William Heisel, former investigative reporter for the Los Angeles Times, writes about investigative health reporting. He is currently the director of global engagement at the Institute for Health Metrics and Evaluation.
Hepatitis C tore through Las Vegas in February 2008, prompting health officials to call for 40,000 people to be tested for the disease. With estimates of more than 100 cases stemming from the outbreak and possibly thousands of infections that went unreported, it was later declared the largest Hepatitis C outbreak in US history, putting more people at risk than all previous outbreaks combined.
Dr. F.D. Toms, a New Jersey doctor, found himself in a bind.
Rumors had been running around town that he had been sleeping with another man’s wife. The spurned husband, William Smith, showed up at the doctor’s office demanding to see him.
Toms panicked. Seeing Smith charging at him, Toms grabbed a container of sulphuric acid and threw it in Smith’s face. Toms said later that he thought he had grabbed a bottle of ammonia.
Antidote started as a way to share innovative investigative ideas in health reporting, in part by highlighting reporters who have done an exceptional job digging for great stories. Starting this week I am going to list 10 of my favorite stories from the year, in no particular order.
“Smart Choices Foods: Dumb as they look? ,” Rebecca Ruiz, Forbes, October 2009
The American Society of Anesthesiologists wants to change the way people think about pain medicine, both to promote the idea that anesthesiologists are not just experts in the surgical suite and also to prevent addictions and deaths.
Dr. Scott Takasugi finally ran out of excuses.
The Sacramento plastic surgeon was accused of molesting his patients, some of whom were as young as 12.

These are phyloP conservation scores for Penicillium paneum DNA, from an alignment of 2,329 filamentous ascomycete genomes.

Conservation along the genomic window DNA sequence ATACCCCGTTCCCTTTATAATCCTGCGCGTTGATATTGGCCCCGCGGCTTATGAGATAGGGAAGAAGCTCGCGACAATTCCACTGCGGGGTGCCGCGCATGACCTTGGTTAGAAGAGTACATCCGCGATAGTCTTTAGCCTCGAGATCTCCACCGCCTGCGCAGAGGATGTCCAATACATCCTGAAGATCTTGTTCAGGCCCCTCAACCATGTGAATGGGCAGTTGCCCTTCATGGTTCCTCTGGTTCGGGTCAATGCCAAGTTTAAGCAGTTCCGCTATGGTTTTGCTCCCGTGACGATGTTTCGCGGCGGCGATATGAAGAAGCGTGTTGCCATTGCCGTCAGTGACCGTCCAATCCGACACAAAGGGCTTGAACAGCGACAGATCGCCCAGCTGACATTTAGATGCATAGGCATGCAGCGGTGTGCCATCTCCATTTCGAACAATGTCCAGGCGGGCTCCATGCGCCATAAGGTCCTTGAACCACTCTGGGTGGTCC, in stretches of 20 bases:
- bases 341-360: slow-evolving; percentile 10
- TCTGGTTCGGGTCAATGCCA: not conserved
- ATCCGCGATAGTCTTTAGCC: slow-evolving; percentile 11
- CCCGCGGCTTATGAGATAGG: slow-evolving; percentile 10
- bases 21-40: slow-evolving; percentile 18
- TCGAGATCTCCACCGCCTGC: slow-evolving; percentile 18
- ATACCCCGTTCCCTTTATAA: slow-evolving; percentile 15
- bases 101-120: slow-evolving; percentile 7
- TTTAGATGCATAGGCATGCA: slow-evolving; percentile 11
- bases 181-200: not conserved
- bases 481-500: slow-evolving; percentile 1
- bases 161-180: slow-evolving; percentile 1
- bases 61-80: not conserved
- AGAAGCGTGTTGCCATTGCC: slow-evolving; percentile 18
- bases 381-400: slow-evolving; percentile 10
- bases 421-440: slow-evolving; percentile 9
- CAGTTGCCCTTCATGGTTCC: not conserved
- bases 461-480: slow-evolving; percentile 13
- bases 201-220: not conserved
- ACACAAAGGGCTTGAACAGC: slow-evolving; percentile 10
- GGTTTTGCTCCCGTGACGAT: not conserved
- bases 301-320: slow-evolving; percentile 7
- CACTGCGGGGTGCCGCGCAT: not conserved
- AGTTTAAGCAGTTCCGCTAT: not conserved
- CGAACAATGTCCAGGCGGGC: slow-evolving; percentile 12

His patients said that they came in for breast enhancements or reductions, yet Takasugi told them to take all their clothes off. Then he touched and photographed them. To explain this behavior, Takasugi told the Sacramento Bee:
What I did was misconstrued medical procedures.
It’s safe to say that most health writers pay attention when Tracy Weber and Charlie Ornstein publish something.
They have been called the Woodward and Bernstein of health reporting. The comparison fits because these two have few peers in their ability to dig for documents, cajole sources into talking and embarrass powerful public figures.
Freelance journalist Martha Rosenberg recently made an interesting comparison between embattled drug giant Wyeth and former insurance giant AIG. The latter famously handed out massive bonuses and planned lavish company retreats at a time when the company was receiving billions in federal bailout funds.
Dr. Panayiotis Baltatzis has been given many chances.
In 1995, the Maryland State Board of Physicians placed Baltatzis on probation after other physicians in a peer review process found that he had, among other things, prescribed narcotics to patients he had not adequately evaluated. The doctor, who practices in Baltimore area, was supposed to take a class in prescribing controlled substances and submit to annual peer review of his practice.